TSA did make statements saying that the UPD was created to lessen the cognitive burden on TSA screeners. Quotes to that effect have been posted. You can be in denial all you want but that won't change fact.

You accuse me of making unfounded accusations yet TSA is famous for doing exactly the same thing.

Tell us Why is ID Important?

How many terrorists has TSA caught or Identified?

Give us some measurement of why we need TSA instead of say a private screening force?

I'm sure a few others can add to this list of questions that have never been answered with facts or statistics.

Ball is in your court TSA!

Submitted by Susan Richart on

RB wrote: "TSA causes more harm to the United States than any benefit supposedly given. And tell me, how many terrorists has TSA found since inception and at what cost?"

$10 billion a year in productivity is lost standing in TSA lines. That's a lot of infrastructure repair that would have more value to the country than TSA.

Submitted by The Original "RB" on

https://www.nbcnews.com/news/us-news/tsa-rolls-out-new-pat-downs-some-tr...

TSA Rolls Out New Pat-Downs, Some Travelers Say They're Invasive

"Nico Melendez, a public affairs manager at the TSA, said the procedure was streamlined to reduce confusion and ******** lessen the cognitive burden of officers ******** after the TSA faced a record number of firearms detection during the week of February 20. Agents found 79 firearms, 21 of which were round chambered, setting a new record from its highest number of 18 firearms in 2014."

http://www.latimes.com/business/la-fi-tsa-pat-down-20170306-story.html

The TSA is standardizing its physical search procedure ******* rather than allow screeners to choose among types of searches to reduce the chance of poor decisions ********* at crucial security checkpoints.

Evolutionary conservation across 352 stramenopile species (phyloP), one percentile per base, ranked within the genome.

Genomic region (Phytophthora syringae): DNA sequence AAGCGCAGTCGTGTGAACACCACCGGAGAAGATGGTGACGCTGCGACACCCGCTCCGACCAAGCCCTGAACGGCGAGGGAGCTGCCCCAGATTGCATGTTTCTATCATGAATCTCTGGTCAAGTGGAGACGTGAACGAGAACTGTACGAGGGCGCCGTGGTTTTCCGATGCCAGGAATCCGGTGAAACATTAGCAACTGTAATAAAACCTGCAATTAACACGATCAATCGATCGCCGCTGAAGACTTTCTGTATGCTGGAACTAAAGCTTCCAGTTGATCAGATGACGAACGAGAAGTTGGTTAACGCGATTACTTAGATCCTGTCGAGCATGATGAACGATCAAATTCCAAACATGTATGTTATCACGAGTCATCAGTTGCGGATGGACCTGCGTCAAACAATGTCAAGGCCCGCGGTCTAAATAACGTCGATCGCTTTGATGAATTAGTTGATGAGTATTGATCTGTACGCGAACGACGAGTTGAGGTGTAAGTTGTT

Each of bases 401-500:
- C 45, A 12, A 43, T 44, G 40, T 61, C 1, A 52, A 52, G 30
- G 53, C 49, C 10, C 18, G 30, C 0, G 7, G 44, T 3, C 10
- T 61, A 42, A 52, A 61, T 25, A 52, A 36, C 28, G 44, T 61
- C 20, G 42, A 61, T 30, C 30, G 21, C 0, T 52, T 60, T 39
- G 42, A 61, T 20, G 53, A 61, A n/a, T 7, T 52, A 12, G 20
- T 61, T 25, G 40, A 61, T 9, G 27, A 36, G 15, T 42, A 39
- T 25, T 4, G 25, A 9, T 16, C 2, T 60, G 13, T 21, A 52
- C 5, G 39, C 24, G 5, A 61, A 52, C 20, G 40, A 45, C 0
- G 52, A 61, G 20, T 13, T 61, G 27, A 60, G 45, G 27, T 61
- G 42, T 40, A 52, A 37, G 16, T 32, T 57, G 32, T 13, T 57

"The UPD [universal pat-down] ******* lessens the cognitive burden for our officers ******** and reduces the possibility for confusion with passengers and employees as well," the agency said.

Clear as day to me; TSA doesn't trust TSA screeners to make correct decisions on what type of pat down to use and was concerned about the cognitive abilities of screeners that required having only one pat down.

TSA can try spinning this in other ways but facts or facts!

Submitted by Ann on

I recently traveled with a relative's remains. The urn was in a sealed box with the funeral home's papers on the outside. I placed the box in an easy to carry attractive carry-on. Another family member & I came through TSA precheck with no problems. Every one was very respectful. The urn went through separately. Then the inspector did a chemical test on outside of box(the tape) and we were on our way. The supervisor of the area was also very helpful to me when I misplaced some medical equipment by checking the video tapes to see if I had it when I entered the TSA checking area. This was at PBI airport. Kudos to the staffers there.

Submitted by JENN on

Thank you for the info. I'm doing this tomorrow. I'm a bit nervous (flying is not my strong suit anyway) so this puts me at ease a bit.

Submitted by Marion on

What is your problem? People are grieving and you are being rude and hiding behind anonymmity. For shame.

Submitted by Gine Oquendo on

Thank you for sharing this. When my pet died in Seattle, and with the help of The Pet Loss Center - Seattle they help us to to give a pet cremation to our beloved Lucy and now we're here in New York, we travel her cremated remains. Please refer to this link: https://thepetlosscenter.com/our-locations/seattle/

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Submitted by Anonymous on

No you are! These sometimes are thewishes of the deceased and you need to get a grip!

Submitted by GroGep on

whatever

Submitted by Lix on

Yes, make a 1st amendment case out of a web glitch. Truly, these are the times we’re living in 🙄

Submitted by FilmeGep on

whatever